Calling all Contracts!--Friday, Oct. 6, is the deadline for submitting your application for the New Visions/New Mexico Contract Awards being handed out by the State Film Office. If you’re a New Mexico filmmaker with a film/video project in the development, production, preproduction or distribution stage and you haven’t sent in your application, you need to get on the ball. Don’t make me tell you three times! Contracts of up to $20,000 are being offered. Application forms are available online at www.nmfilm.com/locals/nm-filmmakers/nv-ca-app.php.
Telling new documentary about Iraqi elections gets our vote
We did not invade Iraq in retaliation for 9/11 (despite what our administration might have previously said). We did not invade Iraq because of weapons of mass destruction (despite what our administration might have previously said). We did not invade Iraq to steal all of the country’s oil (despite what much of the rest of the world might have said). No, we invaded Iraq to bring democracy to the Middle East!
Martin Scorsese delivers a deft bit of deception with his bloody new thriller
Famed New York director Martin Scorsese rarely abandons the Big Apple for another zip code. And only once before has he attempted a remake (1991’s juicy Cape Fear). But, with the release of his newest film, he’s managed a surprising one-two punch.
DeathWatch: Fall ‘06
The new TV season has barely gotten into second gear. Tons of new shows have yet to premiere. And yet, what’s more fun than talking about your favorite new series? Why, talking about what shows are about to fail miserably, of course.
The Week in Sloth
You Write the Songs that Make the City Sing—Ask any honest musician, no matter how prolific, and they'll be straight-up with you: It ain't easy writing original music. Even the professionals get their share of funks where the chords clash and the lyrics just aren't flowing like they used to. What happens if you've lost your inspiration? What if your knowledge of music theory is a little flat, or you can't seem to find time to get your ideas down? These are just a few of the potential pitfalls of the songwriting process that a new city-sponsored program, The Albuquerque Songwriters Series, is hoping to guide you through.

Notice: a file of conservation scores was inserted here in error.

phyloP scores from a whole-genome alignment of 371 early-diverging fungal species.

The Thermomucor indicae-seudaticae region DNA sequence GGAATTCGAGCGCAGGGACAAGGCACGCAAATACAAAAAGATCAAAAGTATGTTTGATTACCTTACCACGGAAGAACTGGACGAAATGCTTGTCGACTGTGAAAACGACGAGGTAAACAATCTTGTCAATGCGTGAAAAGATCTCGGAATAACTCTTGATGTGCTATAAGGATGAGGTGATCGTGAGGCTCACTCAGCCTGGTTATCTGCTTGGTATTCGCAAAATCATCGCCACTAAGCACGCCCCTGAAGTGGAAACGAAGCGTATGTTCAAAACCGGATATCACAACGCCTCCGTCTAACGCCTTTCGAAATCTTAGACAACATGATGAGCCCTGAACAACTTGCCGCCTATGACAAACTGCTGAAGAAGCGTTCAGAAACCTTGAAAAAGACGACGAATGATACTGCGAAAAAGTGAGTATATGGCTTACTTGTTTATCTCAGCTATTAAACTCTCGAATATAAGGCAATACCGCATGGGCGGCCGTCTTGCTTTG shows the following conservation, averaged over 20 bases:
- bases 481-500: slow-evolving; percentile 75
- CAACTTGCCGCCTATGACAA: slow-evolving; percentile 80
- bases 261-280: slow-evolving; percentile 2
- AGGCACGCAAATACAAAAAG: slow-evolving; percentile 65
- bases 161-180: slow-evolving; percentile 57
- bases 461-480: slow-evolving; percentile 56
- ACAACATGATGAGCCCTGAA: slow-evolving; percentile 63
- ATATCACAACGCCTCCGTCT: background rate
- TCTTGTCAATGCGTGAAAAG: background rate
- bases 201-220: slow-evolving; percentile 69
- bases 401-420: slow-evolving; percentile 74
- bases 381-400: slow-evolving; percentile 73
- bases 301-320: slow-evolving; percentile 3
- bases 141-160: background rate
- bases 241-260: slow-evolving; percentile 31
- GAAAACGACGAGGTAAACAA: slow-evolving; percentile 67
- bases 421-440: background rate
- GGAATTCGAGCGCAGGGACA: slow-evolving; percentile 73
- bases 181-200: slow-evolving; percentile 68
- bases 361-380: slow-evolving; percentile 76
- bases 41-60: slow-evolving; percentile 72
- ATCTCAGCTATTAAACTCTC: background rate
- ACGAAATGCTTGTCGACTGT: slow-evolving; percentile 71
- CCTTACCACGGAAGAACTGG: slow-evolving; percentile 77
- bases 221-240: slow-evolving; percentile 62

For the sixth year running, High Mayhem will pack more than 30 exceptional performances into three evenings at Santa Fe's Wisefool performance space (2778 Agua Fria, unit D). Friday, Oct. 6, through Sunday, Oct. 8. Visit www.highmayhem.org for a current schedule of performers and ticket information. (LM)
With Romeo Goes To Hell, The Oktober People, Black Maria, Lousy Robot and The Dead Electric
“Just when I think that my faith in mankind has reached its limit, I run into Little Bobby somewhere. And my faith is restored.” --Anonymous quote overheard in a bar.
’70s glam rocker Mark Mallman brings keys and cheese to town
It's hard to tell whether Mark Mallman is kidding.
After our interview, I'm pretty sure he and his Billy Joel/Elton John-like piano-based tunes (most of which are about booze) are for real. That's Mallman, according to his press photos: longish hair, a leather jacket, a tiger superimposed over his upright, pentagrams in music notes all over his site.
The Duke City's most deafening seek shelter at this practice space. Luckily, it just got bigger.
Bleeding Eardrum's Michael Burke may have bitten off more than he can chew.
But in the business of providing rehearsal space to Albuquerque's loudest rock bands, that translates to a potential 10 practice rooms housed in the same building as a 5,000-square-foot warehouse—quite possibly the roomiest all-ages venue in town.
"It's kind of like you go into a buffet and put way more food on your plate than you know you're actually going to eat," Burke says. "That's kind of the situation that we're in with this."